Jacqueline du Pré (cello); LSO/John Barbirolli (1965) EMI 965 9322


Some say it’s the red-hot personality, others that it’s the du Pré-Barenboim love story, still others that the tragic emotions evoked in the music foreshadow the tragedy that later befell the performer. Whether there’s a rational explanation or not, Jacqueline du Pré’s recording of the Elgar Cello Concerto has a magic that has made it legendary.

The work became rapidly and deeply associated with the British cellist, not least thanks to Christopher Nupen’s sensitive film of her performing it, but nearly 25 years after her untimely death the impact remains undimmed. Her interpretation has its detractors: some find her unbridled passion and exaggerated dynamics antithetical to Elgar’s reflective restraint.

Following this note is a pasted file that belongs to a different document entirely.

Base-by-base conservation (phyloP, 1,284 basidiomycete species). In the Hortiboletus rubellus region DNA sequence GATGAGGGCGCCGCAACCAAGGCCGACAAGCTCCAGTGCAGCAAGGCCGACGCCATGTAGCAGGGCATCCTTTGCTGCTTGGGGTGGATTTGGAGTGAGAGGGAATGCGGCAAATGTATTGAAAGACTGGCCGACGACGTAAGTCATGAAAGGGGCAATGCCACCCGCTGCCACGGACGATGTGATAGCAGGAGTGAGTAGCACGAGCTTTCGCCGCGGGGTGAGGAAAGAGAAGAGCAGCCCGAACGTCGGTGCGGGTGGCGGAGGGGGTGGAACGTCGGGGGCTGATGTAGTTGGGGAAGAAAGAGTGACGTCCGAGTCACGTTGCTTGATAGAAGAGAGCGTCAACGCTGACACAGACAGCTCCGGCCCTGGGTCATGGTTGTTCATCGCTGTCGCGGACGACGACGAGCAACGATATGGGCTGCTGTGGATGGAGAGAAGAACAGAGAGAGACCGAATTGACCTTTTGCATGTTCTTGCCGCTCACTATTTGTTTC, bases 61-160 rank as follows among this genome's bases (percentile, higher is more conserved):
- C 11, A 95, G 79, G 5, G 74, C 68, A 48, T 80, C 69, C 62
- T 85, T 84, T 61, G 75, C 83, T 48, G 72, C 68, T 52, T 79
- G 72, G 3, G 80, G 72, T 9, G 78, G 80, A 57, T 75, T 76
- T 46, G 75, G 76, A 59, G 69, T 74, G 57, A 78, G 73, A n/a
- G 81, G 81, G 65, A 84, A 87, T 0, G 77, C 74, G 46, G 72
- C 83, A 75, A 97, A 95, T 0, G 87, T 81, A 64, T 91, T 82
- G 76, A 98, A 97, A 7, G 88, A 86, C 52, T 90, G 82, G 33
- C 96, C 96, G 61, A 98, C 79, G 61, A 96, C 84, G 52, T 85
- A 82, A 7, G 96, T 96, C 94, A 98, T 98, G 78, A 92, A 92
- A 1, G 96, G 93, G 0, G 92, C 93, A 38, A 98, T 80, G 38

Nevertheless she made the work her own in a way that remains absolutely unique. Cellists the world over must still contend with the shadow of her playing every time they tackle it.

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